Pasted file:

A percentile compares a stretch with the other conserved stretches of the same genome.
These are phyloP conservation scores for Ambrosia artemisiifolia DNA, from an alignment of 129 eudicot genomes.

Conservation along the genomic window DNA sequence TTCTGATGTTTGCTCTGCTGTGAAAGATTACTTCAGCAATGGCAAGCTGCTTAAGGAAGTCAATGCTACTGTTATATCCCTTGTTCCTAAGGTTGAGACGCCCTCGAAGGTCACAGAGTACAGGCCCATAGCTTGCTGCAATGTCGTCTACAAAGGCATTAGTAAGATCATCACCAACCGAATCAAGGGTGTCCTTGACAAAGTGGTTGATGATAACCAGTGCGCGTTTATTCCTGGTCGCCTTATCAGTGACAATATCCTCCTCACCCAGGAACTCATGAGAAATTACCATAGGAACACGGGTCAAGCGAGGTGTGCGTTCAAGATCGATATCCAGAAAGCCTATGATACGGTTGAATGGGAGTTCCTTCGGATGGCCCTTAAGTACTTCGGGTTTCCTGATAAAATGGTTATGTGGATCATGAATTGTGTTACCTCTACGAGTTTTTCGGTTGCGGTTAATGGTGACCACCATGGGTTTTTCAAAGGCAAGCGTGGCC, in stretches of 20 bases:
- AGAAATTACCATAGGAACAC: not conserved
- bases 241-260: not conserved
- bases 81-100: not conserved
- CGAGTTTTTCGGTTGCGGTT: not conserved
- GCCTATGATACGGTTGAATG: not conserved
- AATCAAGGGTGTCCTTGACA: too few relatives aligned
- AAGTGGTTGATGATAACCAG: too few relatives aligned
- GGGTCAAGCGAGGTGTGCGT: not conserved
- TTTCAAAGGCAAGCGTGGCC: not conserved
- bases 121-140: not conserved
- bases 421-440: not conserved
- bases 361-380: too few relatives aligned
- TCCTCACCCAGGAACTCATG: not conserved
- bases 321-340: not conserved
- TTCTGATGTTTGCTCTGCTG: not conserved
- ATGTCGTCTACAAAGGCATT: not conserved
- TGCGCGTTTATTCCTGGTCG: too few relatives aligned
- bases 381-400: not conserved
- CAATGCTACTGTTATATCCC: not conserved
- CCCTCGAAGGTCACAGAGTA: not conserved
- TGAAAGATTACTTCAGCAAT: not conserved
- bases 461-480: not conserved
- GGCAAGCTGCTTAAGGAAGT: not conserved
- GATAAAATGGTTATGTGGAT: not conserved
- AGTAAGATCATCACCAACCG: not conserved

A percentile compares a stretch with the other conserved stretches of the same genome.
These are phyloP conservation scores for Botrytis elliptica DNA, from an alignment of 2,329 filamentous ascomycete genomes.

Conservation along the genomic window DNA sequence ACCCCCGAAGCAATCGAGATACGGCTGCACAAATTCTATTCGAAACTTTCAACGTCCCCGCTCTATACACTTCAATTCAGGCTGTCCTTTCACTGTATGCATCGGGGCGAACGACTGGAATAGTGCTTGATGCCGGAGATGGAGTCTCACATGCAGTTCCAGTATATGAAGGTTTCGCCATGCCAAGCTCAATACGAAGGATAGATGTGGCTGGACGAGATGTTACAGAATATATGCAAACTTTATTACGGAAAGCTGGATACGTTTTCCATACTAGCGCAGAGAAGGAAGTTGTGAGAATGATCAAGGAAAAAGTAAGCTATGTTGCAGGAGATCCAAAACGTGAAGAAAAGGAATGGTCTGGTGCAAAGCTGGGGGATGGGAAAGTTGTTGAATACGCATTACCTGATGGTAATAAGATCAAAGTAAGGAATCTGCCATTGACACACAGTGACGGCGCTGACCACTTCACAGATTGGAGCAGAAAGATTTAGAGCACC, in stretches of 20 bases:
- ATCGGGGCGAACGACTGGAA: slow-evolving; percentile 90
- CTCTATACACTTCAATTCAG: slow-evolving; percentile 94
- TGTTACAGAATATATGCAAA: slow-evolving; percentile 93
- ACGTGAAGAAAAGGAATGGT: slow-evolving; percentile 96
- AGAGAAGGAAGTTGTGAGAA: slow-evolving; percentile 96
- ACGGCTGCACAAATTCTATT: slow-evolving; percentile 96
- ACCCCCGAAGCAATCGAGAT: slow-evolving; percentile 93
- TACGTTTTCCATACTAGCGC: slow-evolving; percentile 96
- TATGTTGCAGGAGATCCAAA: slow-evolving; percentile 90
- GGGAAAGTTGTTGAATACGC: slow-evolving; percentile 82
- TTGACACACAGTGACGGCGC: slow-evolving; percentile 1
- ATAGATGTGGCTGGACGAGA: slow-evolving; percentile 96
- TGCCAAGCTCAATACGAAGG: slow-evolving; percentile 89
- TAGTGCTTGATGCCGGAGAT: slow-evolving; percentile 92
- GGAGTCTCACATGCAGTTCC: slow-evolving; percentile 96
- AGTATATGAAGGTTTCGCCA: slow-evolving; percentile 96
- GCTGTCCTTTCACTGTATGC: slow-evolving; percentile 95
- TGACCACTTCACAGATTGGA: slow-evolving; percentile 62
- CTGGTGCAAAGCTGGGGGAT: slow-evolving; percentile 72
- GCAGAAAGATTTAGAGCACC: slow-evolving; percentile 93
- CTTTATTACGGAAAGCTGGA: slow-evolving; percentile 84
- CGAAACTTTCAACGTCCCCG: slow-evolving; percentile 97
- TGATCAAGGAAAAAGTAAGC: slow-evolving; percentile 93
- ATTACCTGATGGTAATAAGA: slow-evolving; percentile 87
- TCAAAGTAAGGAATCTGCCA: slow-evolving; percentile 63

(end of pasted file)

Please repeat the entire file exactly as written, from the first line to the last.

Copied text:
A percentile compares a stretch with the other conserved stretches of the same genome.
These are phyloP conservation scores for Ambrosia artemisiifolia DNA, from an alignment of 129 eudicot genomes.

Conservation along the genomic window DNA sequence TTCTGATGTTTGCTCTGCTGTGAAAGATTACTTCAGCAATGGCAAGCTGCTTAAGGAAGTCAATGCTACTGTTATATCCCTTGTTCCTAAGGTTGAGACGCCCTCGAAGGTCACAGAGTACAGGCCCATAGCTTGCTGCAATGTCGTCTACAAAGGCATTAGTAAGATCATCACCAACCGAATCAAGGGTGTCCTTGACAAAGTGGTTGATGATAACCAGTGCGCGTTTATTCCTGGTCGCCTTATCAGTGACAATATCCTCCTCACCCAGGAACTCATGAGAAATTACCATAGGAACACGGGTCAAGCGAGGTGTGCGTTCAAGATCGATATCCAGAAAGCCTATGATACGGTTGAATGGGAGTTCCTTCGGATGGCCCTTAAGTACTTCGGGTTTCCTGATAAAATGGTTATGTGGATCATGAATTGTGTTACCTCTACGAGTTTTTCGGTTGCGGTTAATGGTGACCACCATGGGTTTTTCAAAGGCAAGCGTGGCC, in stretches of 20 bases:
- AGAAATTACCATAGGAACAC: not conserved
- bases 241-260: not conserved
- bases 81-100: not conserved
- CGAGTTTTTCGGTTGCGGTT: not conserved
- GCCTATGATACGGTTGAATG: not conserved
- AATCAAGGGTGTCCTTGACA: too few relatives aligned
- AAGTGGTTGATGATAACCAG: too few relatives aligned
- GGGTCAAGCGAGGTGTGCGT: not conserved
- TTTCAAAGGCAAGCGTGGCC: not conserved
- bases 121-140: not conserved
- bases 421-440: not conserved
- bases 361-380: too few relatives aligned
- TCCTCACCCAGGAACTCATG: not conserved
- bases 321-340: not conserved
- TTCTGATGTTTGCTCTGCTG: not conserved
- ATGTCGTCTACAAAGGCATT: not conserved
- TGCGCGTTTATTCCTGGTCG: too few relatives aligned
- bases 381-400: not conserved
- CAATGCTACTGTTATATCCC: not conserved
- CCCTCGAAGGTCACAGAGTA: not conserved
- TGAAAGATTACTTCAGCAAT: not conserved
- bases 461-480: not conserved
- GGCAAGCTGCTTAAGGAAGT: not conserved
- GATAAAATGGTTATGTGGAT: not conserved
- AGTAAGATCATCACCAACCG: not conserved

A percentile compares a stretch with the other conserved stretches of the same genome.
These are phyloP conservation scores for Botrytis elliptica DNA, from an alignment of 2,329 filamentous ascomycete genomes.

Conservation along the genomic window DNA sequence ACCCCCGAAGCAATCGAGATACGGCTGCACAAATTCTATTCGAAACTTTCAACGTCCCCGCTCTATACACTTCAATTCAGGCTGTCCTTTCACTGTATGCATCGGGGCGAACGACTGGAATAGTGCTTGATGCCGGAGATGGAGTCTCACATGCAGTTCCAGTATATGAAGGTTTCGCCATGCCAAGCTCAATACGAAGGATAGATGTGGCTGGACGAGATGTTACAGAATATATGCAAACTTTATTACGGAAAGCTGGATACGTTTTCCATACTAGCGCAGAGAAGGAAGTTGTGAGAATGATCAAGGAAAAAGTAAGCTATGTTGCAGGAGATCCAAAACGTGAAGAAAAGGAATGGTCTGGTGCAAAGCTGGGGGATGGGAAAGTTGTTGAATACGCATTACCTGATGGTAATAAGATCAAAGTAAGGAATCTGCCATTGACACACAGTGACGGCGCTGACCACTTCACAGATTGGAGCAGAAAGATTTAGAGCACC, in stretches of 20 bases:
- ATCGGGGCGAACGACTGGAA: slow-evolving; percentile 90
- CTCTATACACTTCAATTCAG: slow-evolving; percentile 94
- TGTTACAGAATATATGCAAA: slow-evolving; percentile 93
- ACGTGAAGAAAAGGAATGGT: slow-evolving; percentile 96
- AGAGAAGGAAGTTGTGAGAA: slow-evolving; percentile 96
- ACGGCTGCACAAATTCTATT: slow-evolving; percentile 96
- ACCCCCGAAGCAATCGAGAT: slow-evolving; percentile 93
- TACGTTTTCCATACTAGCGC: slow-evolving; percentile 96
- TATGTTGCAGGAGATCCAAA: slow-evolving; percentile 90
- GGGAAAGTTGTTGAATACGC: slow-evolving; percentile 82
- TTGACACACAGTGACGGCGC: slow-evolving; percentile 1
- ATAGATGTGGCTGGACGAGA: slow-evolving; percentile 96
- TGCCAAGCTCAATACGAAGG: slow-evolving; percentile 89
- TAGTGCTTGATGCCGGAGAT: slow-evolving; percentile 92
- GGAGTCTCACATGCAGTTCC: slow-evolving; percentile 96
- AGTATATGAAGGTTTCGCCA: slow-evolving; percentile 96
- GCTGTCCTTTCACTGTATGC: slow-evolving; percentile 95
- TGACCACTTCACAGATTGGA: slow-evolving; percentile 62
- CTGGTGCAAAGCTGGGGGAT: slow-evolving; percentile 72
- GCAGAAAGATTTAGAGCACC: slow-evolving; percentile 93
- CTTTATTACGGAAAGCTGGA: slow-evolving; percentile 84
- CGAAACTTTCAACGTCCCCG: slow-evolving; percentile 97
- TGATCAAGGAAAAAGTAAGC: slow-evolving; percentile 93
- ATTACCTGATGGTAATAAGA: slow-evolving; percentile 87
- TCAAAGTAAGGAATCTGCCA: slow-evolving; percentile 63